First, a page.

Campus & Community

Women in STEM Can 'Dream Big. Be Different. Have Fun.'

Fourth-annual Stevens Institute of Technology Introduce a Girl to Engineering! day encourages students to consider STEM careers

If you don't know about the remarkable diversity of careers available to you, you might end up counting mosquitoes when you'd rather be creating robots.

That's what almost happened to Stevens Institute of Technology mechanical engineering Ph.D. candidate Jen Field, one of seven female students and professors who led Stevens' fourth-annual Introduce a Girl to Engineering! day program at Brensinger Elementary School in Jersey City on February 21.

"My dad works in engineering, but although I like building things and taking things apart to fix them – even if they're fully functional! – I never considered engineering until a counselor suggested it might be an interesting option for me," Field recalls. "I had planned to be a marine biologist who saves the manatees and whales and swims with the dolphins, but then someone told me that I might be doing a lot of water sampling and testing for mosquitoes, and I realized that engineering did make more sense for me. Our Introduce a Girl to Engineering! event gives us the opportunity to connect with the students and change cultural assumptions to prove that STEM careers also don't have to be gendered. It's my favorite outreach."

It was a favorite for quite a few of the more than 200 fifth- to eighth-grade girls who attended as well, as some of their thank-you notes demonstrate:

"Thank you so much for teaching us about engineering and how we can reach our goals no matter what gender we are. You girls are all really inspiring."

"Little girls can't do that much, but thanks to you, I feel like I can do anything."

“I have been present in the yearly assembly since it has started and every year a new idea is introduced to me about engineering.”

"Thank you for taking your time just to show us what engineering is and how it feels to be an engineer. Maybe I'll be an engineer in my future."

"You all inspire me. I want to grow up to be like all of you."

Weaving it All Together

Maxine FontaineMaxine Fontaine. CREDIT: Jeff Vock

The event kicked off with presentations from Maxine Fontaine, Stevens assistant professor of mechanical engineering, who recalled how a high school visit from University of Texas engineering students inspired her career and her interest in biomechanics, and Leslie Brunell, Stevens teaching professor of civil engineering, who discussed her work in water resources. Field, along with fellow Stevens students Sarah Dollard, Alexis Paolella, Emily Kovelesky and MariaCristina Todaro, talked about their journey to the world of STEM. They also discussed what engineering is, and just some of the many types of engineering. Later in the program, the girls were able to participate in a Q&A with their Stevens guests.

Leslie BrunellLeslie Brunell. CREDIT: Jeff Vock

But in-between, they enjoyed some undeniably cool props.

Field used a woven piece of fabric–created on a 19th century loom she helped get back to working order–to illustrate the diversity of science, technology, engineering and math (STEM) careers.

"A lot of people think of engineering as computers, but it's all sorts of technologies, and in the 1880s, the loom was a technology that improved everyone's life, and it was most often used by women," Field noted. "In my hometown, my mom is the curator for the Waretown Historical Society museum, and I volunteer there. We set up the loom as an interactive exhibit so visitors can weave themselves. It's just one small way that STEM brings people together."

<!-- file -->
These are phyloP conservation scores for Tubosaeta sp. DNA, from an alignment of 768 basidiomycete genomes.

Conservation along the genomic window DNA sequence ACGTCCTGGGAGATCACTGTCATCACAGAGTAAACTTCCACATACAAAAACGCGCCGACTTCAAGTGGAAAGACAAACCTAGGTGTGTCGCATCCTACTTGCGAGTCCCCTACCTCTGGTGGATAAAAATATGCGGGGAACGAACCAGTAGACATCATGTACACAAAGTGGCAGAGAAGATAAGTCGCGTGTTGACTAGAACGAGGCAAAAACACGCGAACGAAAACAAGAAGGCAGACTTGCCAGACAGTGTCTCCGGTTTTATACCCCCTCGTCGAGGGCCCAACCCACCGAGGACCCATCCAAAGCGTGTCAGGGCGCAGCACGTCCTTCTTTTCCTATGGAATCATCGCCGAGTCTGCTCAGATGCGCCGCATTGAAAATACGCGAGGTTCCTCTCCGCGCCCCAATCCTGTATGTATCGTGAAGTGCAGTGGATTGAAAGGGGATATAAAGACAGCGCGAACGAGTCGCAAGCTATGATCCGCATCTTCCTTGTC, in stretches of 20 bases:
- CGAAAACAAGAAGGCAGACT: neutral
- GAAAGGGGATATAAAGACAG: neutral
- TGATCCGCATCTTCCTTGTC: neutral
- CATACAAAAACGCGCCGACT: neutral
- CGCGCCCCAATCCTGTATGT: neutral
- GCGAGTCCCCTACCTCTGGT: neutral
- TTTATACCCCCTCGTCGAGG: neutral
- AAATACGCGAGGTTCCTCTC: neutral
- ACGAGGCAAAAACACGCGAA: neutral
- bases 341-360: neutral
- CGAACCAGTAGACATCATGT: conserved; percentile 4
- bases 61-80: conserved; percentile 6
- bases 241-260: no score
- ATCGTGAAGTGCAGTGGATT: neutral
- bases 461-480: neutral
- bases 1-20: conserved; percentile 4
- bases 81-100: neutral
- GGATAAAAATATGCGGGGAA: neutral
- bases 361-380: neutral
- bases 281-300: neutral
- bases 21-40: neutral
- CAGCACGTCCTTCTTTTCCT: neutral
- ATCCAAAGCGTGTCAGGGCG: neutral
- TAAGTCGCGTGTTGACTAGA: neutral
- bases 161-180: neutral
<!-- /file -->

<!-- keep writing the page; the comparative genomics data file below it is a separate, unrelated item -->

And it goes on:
Field also brought robots she has designed, and Brensinger's three division-winning FIRST LEGO® robotics competition team captains – all girls – were invited to operate the robots to play soccer. The broader group also got to play with Fontaine's popular HEXBUG robotic toys.

The event admittedly involved a lot of entertainment, but Introduce a Girl to Engineering! is not all fun and games.

"Our annual Introduce a Girl to Engineering assembly has become one of our highly anticipated programs," said assistant principal Janeen Maniscalco, also a Stevens alumna. "The girls feel special and inspired after hearing the stories about overcoming obstacles in the male-dominated STEM fields, and they love seeing live demos and participating in the action. I am thrilled to continue to build the esteem of our young female engineers and increase our STEM continuum through our partnership with Stevens and professor Fontaine."

"Unless young girls see female role models in their community working in STEM careers, they won't think about those fields as careers for themselves," Fontaine noted. "It's in the best interest of society to have diversity in all fields, which is why we bring female Stevens students to Brensinger Elementary every year: not only so they can learn more about STEM careers, but also so they can see first-hand that successful females exist in those careers."

"Even if the Brensinger girls know about STEM careers, a lot of them think they have to go far away to study STEM, and they don't think that's possible," Fields added. "But Stevens is essentially in their backyard, and it's a great school with great opportunities. I wish I'd had more opportunities to explore STEM when I was younger, and it's something I hope that, through this and other outreach activities, I can teach the next generation about the value of STEM careers – and a Stevens education!"

girl playing with Jenga blocksEven something as simple as playing with Jenga bricks can help a girl think like an engineer, according to Field: